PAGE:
252	this assumption is reversed for 68k and vax.
254	i assume that addresses can be cheaply formed from two registers,
255	or from a register and a small constant.
256	for the 68000, the `two registers and small offset' form is used sparingly.
257	all index scaling is done explicitly - no hidden shifts by log2(sizeof).
259	the code is written so that even a dumb compiler
260	should never need more than one hidden temporary,
261	increasing the chance that everything will fit in the registers.
263	(actually, there are some code fragments now which do require two temps,
264	but fixing it would either break the structure of the macros or
265	require declaring another temporary).
268	special efficient data format
270	bits are manipulated in this arrangement most of the time (S7 S5 S3 S1):
271		003130292827xxxx242322212019xxxx161514131211xxxx080706050403xxxx
272	(the x bits are still there, i'm just emphasizing where the S boxes are).
273	bits are rotated left 4 when computing S6 S4 S2 S0:
274		282726252423xxxx201918171615xxxx121110090807xxxx040302010031xxxx
275	the rightmost two bits are usually cleared so the lower byte can be used
276	as an index into an sbox mapping table. the next two x'd bits are set
277	to various values to access different parts of the tables.
280	how to use the routines
282	datatypes:
283		pointer to 8 byte area of type DesData
284		used to hold keys and input/output blocks to des.
286		pointer to 128 byte area of type DesKeys
287		used to hold full 768-bit key.
288		must be long-aligned.
290	DesQuickInit()
291		call this before using any other routine with `Quick' in its name.
292		it generates the special 64k table these routines need.
293	DesQuickDone()
294		frees this table
296	DesMethod(m, k)
297		m points to a 128byte block, k points to an 8 byte des key
298		which must have odd parity (or -1 is returned) and which must
299		not be a (semi-)weak key (or -2 is returned).
300		normally DesMethod() returns 0.
301		m is filled in from k so that when one of the routines below
302		is called with m, the routine will act like standard des
303		en/decryption with the key k. if you use DesMethod,
304		you supply a standard 56bit key; however, if you fill in
305		m yourself, you will get a 768bit key - but then it won't
306		be standard.  it's 768bits not 1024 because the least significant
307		two bits of each byte are not used.  note that these two bits
308		will be set to magic constants which speed up the encryption/decryption
309		on some machines.  and yes, each byte controls
310		a specific sbox during a specific iteration.
311		you really shouldn't use the 768bit format directly;  i should
312		provide a routine that converts 128 6-bit bytes (specified in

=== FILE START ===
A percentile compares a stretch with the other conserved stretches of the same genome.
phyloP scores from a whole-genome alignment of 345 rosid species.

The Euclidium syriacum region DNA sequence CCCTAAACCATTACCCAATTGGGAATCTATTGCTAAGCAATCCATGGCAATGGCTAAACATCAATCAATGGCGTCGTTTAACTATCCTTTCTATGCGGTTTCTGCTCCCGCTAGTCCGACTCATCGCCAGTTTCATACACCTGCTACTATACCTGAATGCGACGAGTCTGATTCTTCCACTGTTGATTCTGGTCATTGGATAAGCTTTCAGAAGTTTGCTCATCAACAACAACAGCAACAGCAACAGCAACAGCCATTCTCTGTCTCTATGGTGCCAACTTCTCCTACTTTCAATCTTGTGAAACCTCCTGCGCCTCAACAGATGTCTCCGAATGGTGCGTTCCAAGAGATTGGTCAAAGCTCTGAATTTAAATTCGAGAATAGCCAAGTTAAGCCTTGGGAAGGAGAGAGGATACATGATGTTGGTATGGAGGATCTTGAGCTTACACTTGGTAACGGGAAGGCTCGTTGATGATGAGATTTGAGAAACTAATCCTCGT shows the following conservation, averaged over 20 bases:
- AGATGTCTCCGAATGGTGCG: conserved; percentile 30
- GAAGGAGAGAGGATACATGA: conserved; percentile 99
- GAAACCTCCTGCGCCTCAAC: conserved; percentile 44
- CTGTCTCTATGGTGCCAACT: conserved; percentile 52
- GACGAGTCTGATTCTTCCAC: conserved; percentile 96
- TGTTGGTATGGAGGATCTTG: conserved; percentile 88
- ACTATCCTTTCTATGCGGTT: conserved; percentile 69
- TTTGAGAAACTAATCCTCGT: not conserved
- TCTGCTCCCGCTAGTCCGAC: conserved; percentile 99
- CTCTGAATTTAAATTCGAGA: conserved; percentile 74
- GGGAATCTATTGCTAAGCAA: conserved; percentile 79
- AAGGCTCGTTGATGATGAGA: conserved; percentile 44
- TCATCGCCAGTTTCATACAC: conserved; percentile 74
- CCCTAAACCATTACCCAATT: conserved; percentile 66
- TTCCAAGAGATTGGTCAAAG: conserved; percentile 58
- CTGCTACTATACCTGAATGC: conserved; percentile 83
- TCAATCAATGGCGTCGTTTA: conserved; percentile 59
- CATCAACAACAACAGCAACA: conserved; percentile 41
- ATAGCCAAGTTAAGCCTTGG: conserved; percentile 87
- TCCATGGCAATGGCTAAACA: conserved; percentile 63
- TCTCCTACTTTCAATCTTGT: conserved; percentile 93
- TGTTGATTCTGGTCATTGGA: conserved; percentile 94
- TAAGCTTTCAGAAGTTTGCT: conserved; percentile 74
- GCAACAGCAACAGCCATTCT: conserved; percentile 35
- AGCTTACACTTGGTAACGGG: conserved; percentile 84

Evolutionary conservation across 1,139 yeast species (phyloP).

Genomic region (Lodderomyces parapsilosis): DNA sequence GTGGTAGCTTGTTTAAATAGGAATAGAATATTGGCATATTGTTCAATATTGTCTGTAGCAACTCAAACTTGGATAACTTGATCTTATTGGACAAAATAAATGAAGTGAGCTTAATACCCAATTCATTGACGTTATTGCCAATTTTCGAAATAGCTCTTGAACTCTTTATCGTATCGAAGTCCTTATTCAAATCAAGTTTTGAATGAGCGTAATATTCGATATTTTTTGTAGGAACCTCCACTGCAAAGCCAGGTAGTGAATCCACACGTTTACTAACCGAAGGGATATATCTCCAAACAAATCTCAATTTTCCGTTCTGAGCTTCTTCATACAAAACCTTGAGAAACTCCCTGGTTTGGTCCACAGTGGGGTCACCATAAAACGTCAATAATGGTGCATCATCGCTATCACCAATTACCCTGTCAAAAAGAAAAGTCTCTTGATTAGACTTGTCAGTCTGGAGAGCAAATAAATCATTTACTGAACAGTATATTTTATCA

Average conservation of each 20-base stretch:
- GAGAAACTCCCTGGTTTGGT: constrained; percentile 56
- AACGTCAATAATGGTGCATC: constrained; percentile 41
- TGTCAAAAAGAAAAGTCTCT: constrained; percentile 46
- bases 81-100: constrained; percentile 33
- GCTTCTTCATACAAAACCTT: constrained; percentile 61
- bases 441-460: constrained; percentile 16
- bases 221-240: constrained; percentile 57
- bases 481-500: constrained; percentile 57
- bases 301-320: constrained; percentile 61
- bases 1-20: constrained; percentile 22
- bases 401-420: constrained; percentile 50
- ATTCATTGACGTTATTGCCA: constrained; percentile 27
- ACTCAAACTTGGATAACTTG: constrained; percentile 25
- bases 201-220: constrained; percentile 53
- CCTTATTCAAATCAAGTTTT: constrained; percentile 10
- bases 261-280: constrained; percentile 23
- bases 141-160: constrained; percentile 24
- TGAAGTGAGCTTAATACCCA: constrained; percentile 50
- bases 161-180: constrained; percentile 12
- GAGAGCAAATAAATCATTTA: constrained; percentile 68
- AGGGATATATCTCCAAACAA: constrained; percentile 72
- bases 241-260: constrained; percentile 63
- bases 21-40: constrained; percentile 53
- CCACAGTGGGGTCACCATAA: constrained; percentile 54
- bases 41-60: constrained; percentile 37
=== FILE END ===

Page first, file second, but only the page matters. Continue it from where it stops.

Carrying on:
313		S-box mapping order or something) into the right format for you.
314		this would entail some byte concatenation and rotation.
316	Des{Small|Quick}{Fips|Core}{Encrypt|Decrypt}(d, m, s)
317		performs des on the 8 bytes at s into the 8 bytes at d. (d,s: char *).
318		uses m as a 768bit key as explained above.
319		the Encrypt|Decrypt choice is obvious.
320		Fips|Core determines whether a completely standard FIPS initial
321		and final permutation is done; if not, then the data is loaded
322		and stored in a nonstandard bit order (FIPS w/o IP/FP).
323		Fips slows down Quick by 10%, Small by 9%.
324		Small|Quick determines whether you use the normal routine
325		or the crazy quick one which gobbles up 64k more of memory.
326		Small is 50% slower then Quick, but Quick needs 32 times as much
327		memory.  Quick is included for programs that do nothing but DES,
328		e.g., encryption filters, etc.
331	Getting it to compile on your machine
333	there are no machine-dependencies in the code (see porting),
334	except perhaps the `now()' macro in desTest.c.
335	ALL generated tables are machine independent.
336	you should edit the Makefile with the appropriate optimization flags
337	for your compiler (MAX optimization).
340	Speeding up kerberos (and/or its des library)
342	note that i have included a kerberos-compatible interface in desUtil.c
343	through the functions des_key_sched() and des_ecb_encrypt().
344	to use these with kerberos or kerberos-compatible code put desCore.a
345	ahead of the kerberos-compatible library on your linker's command line.
346	you should not need to #include desCore.h;  just include the header
347	file provided with the kerberos library.
349	Other uses
351	the macros in desCode.h would be very useful for putting inline des
352	functions in more complicated encryption routines.